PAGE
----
In "Pastimes," Joyce E. Chapin tours the musŽe du quai Branly in Paris, dedicated to non-Western art, and finds that a temporary exhibition "does what the permanent exhibits do not: it shows that Europeans and non-Europeans have a common history, as well as distinctive cultures."

From the pages of ships' daybooks recorded in the meticulously organized Dutch archives in the Hague and the considerably less well preserved papers in the Mauritius National Archives, James Fichter finds the story of American ships in Cape Town sailing to and from China in the 1780s and 1790s. The discoveries he made while following the trail of the ships in Macau, Jakarta and Capetown is the subject of "Tales from The Vault."

Paula S. Marron writes of her fourth grader historians who participated in a simulated Revolutionary-era town meeting in "A Common School." The nine-year-olds learned to appreciate many different perspectives as they delivered speeches, engaged in debate, and shared differing interpretations of the decision to sign the Declaration of Independence.

A surprising perspective on successful nineteenth century businessmen is offered by Paul Staiti who writes in "Object Lessons." Staiti examined the portrait collection that once adorned the walls of the Great Hall of the New York Chamber of Commerce and found that the pictures de-emphasize the specific attributes and behaviors associated with running a business, making money or even conspicuously giving it away and instead encourage viewers to focus on a generalized look of high character.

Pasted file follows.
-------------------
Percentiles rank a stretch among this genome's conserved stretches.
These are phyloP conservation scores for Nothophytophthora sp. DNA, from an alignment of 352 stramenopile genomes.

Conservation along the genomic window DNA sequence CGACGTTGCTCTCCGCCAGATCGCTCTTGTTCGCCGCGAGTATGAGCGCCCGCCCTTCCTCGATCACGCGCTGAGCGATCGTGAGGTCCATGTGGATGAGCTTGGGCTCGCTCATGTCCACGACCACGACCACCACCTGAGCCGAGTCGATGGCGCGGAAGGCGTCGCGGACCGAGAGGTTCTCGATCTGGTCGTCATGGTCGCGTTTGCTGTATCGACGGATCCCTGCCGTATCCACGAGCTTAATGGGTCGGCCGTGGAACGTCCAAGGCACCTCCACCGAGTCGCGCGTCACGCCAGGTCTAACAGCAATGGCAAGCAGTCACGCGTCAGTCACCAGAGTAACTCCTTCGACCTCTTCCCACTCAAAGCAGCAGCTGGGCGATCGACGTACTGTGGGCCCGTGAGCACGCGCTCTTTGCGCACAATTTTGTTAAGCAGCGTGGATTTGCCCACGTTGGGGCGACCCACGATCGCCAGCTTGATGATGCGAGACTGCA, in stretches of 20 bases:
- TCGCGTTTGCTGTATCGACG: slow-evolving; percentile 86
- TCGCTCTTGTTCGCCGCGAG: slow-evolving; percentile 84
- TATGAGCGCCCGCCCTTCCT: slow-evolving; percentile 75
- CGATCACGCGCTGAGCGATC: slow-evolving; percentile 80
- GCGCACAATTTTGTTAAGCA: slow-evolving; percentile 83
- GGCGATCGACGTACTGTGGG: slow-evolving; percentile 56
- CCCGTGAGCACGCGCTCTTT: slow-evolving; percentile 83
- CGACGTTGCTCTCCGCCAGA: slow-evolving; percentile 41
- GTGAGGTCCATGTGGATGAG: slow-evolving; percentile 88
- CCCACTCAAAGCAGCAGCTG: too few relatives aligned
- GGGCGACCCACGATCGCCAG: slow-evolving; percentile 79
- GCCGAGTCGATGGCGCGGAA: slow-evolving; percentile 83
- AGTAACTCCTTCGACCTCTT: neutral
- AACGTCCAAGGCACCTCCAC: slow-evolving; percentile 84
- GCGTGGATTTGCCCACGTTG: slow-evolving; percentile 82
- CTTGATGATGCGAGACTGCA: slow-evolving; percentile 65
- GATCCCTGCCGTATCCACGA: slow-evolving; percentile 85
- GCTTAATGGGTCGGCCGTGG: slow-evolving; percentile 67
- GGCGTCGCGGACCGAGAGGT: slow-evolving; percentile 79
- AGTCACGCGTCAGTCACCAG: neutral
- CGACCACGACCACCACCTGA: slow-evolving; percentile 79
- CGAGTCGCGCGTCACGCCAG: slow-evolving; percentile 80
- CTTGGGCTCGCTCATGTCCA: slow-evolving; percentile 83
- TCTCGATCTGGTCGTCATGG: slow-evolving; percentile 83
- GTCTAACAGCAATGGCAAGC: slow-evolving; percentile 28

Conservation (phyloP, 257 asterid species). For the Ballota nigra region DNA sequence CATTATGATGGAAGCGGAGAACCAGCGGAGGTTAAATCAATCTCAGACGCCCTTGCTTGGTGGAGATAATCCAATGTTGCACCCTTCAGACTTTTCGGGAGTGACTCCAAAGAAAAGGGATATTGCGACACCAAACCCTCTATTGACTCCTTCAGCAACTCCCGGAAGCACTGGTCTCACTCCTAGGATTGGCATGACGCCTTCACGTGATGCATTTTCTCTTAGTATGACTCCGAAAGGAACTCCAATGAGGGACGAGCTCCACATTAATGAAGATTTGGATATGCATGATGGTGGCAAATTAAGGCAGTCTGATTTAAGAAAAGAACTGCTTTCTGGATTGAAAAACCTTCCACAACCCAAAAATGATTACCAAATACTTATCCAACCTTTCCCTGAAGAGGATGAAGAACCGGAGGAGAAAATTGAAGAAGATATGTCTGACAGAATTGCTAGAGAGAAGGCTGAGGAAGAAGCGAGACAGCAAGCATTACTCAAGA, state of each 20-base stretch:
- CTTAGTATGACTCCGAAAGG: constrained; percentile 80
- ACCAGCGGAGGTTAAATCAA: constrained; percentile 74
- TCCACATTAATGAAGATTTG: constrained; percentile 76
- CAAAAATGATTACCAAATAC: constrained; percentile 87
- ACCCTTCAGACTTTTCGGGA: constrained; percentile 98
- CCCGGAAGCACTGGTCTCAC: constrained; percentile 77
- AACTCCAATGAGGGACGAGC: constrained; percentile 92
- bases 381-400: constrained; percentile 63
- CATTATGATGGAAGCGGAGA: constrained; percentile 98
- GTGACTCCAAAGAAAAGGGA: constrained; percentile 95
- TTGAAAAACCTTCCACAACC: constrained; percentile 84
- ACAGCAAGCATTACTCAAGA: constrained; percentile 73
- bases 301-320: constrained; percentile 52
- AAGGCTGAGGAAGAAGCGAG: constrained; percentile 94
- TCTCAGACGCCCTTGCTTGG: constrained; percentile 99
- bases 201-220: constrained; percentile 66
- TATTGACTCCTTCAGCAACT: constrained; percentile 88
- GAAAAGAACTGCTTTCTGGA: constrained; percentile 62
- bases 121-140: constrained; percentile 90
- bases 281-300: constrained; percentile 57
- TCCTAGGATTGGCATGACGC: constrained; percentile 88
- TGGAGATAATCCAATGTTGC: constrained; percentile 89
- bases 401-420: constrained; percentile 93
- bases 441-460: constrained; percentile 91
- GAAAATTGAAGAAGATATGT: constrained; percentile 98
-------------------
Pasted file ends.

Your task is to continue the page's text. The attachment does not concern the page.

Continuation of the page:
The current issue of Common-place also contains the following book reviews: Kathleen DuVal's The Native Ground: Indians and Colonists in the Heart of the Continent, by April Lee Hatfield; Robin L. Einhorn's American Taxation, American Slavery, by Sean Patrick Adams; Russell R. Menard's Sweet Negotiations: Sugar, Slavery, and Plantation Agriculture in Early Barbados, by Christian J. Koot; Marie Jenkins Schwartz's, Birthing a Slave: Motherhood and Medicine in the Antebellum South, by Hilary Moss; Robert E. Wright's, The First Wall Street: Chestnut Street, Philadelphia, and the Birth of American Finance, by Brian Phillips Murphy; and Shane White and Graham White's, The Sounds of Slavery: Discovering African American History through Songs, Sermons, and Speech. by Jeffrey Robert Young.

About Common-place

Common-place is a common place for exploring and exchanging ideas about early American history and culture. A bit friendlier than a scholarly journal, a bit more scholarly than a popular magazine, Common-place speaks—and listens—to scholars, museum curators, teachers, hobbyists, and just about anyone interested in American history before 1900. Common-place readers can join in the discussion of any of the journal’s features by visiting the "Common-place Coffeeshop," a message board on the website. Common-place is sponsored by the American Antiquarian Society and the Florida State University Department of History.

About the American Antiquarian Society

The American Antiquarian Society (AAS) is a learned society and independent research library, specializing in all aspects of American history and culture through 1876. Founded in 1812 by the patriot printer and publisher Isaiah Thomas, AAS is the third oldest historical organization in the United States and the first to take the whole nation as its scope. The AAS library is the preeminent repository of pre-twentieth-century American printed materials and related manuscript and graphic arts materials in the world.

The Society also sponsors an array of programs to encourage the use of its collections and to foster a greater understanding of American history. The main office for Common-place is at AAS, 185 Salisbury St., Worcester, MA 01609-1634; telephone (508) 755-5221.